turn. 

Five days after making his first- 
ever NFL start as a tight end for the 
Pittsburgh Steelers, Keith spent his 
off weekend of the football 
season (Oct. 8) in Hickory. 
Although it has been two 
years since he became the 
seventh-round pick, he 
looked perfectly at home in 
the L-R locker room with 
his former teammates. One 
would be hard pressed to 
find any signs of an ego 
from a guy who became 
only the sixth football 
player ever from Lenoir- 
Rhyne (first since 1977) to 
be drafted by the NFL. His 
closest friends noticed an 
air of confidence, under- 
standable for a player in his 
second year of pro football. 

"My friends here are 
finding out that I have not 
changed," said Keith. 
"When I talk to them, I talk Lenoir-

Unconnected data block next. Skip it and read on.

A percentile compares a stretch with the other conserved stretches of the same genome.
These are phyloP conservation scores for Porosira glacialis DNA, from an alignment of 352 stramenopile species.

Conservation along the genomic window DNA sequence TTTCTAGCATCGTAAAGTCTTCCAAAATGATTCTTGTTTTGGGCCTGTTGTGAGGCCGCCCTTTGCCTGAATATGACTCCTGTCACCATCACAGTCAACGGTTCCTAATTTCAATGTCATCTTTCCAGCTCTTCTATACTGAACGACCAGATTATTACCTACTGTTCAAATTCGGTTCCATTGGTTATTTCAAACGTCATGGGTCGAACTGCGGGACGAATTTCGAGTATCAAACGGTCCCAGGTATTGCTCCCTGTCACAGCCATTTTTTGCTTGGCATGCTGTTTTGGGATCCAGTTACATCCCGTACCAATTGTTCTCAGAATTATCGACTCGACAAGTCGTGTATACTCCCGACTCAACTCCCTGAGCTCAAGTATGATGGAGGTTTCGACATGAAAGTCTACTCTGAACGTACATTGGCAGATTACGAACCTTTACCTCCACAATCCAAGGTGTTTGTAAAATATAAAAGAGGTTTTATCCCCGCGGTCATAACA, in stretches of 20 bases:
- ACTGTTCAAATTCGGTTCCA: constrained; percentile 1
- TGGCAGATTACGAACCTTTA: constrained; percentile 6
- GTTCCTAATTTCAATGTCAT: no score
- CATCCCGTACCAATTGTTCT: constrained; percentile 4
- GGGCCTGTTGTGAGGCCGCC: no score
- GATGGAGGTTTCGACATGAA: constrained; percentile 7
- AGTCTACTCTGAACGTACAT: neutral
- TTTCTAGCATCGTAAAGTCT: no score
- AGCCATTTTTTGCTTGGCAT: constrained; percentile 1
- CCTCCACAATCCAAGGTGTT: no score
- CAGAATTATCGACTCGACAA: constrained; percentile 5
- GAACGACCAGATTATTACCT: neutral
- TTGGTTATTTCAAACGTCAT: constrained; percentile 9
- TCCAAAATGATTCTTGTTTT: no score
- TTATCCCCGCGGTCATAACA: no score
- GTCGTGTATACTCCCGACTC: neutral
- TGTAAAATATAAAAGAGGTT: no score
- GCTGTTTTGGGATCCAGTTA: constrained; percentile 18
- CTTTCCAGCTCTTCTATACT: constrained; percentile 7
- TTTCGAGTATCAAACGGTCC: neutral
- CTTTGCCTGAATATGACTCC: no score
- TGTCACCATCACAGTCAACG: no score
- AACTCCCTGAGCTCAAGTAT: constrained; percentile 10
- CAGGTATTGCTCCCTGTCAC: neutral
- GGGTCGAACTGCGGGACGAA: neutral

Rhyne football, I talk academics. I ask 
them how they are doing in class." 

But as Keith walked into Moretz 
Stadium, it was he who felt the impact 
of his surroundings, just minutes after 
he made an obvious impact on his 
former teammates. 

"I almost cried when I saw 
someone else putting on my old jersey 
(#82 Tripp Cody)", said Keith. "It was 
real strange. I am still a Bear, and it is 
nice to see everyone again. If I could 
get paid the same amount of money, I 
would rather play in front of these fans 
in this stadium than play a full house 
at Three Rivers Stadium." 

Keith's career is still in its early 



chapters. It is very clear he will 
remember the first few chapters, the 
ones that include his time at Lenoir- 
Rhyne. 

On the other hand, Terence 
Steward's early days in the NFL 
weren't nearly as smooth as Keith's. 
In his first year, he endured a player's 
strike and a knee injury that 
eventually ended his career. 

Steward was signed as a free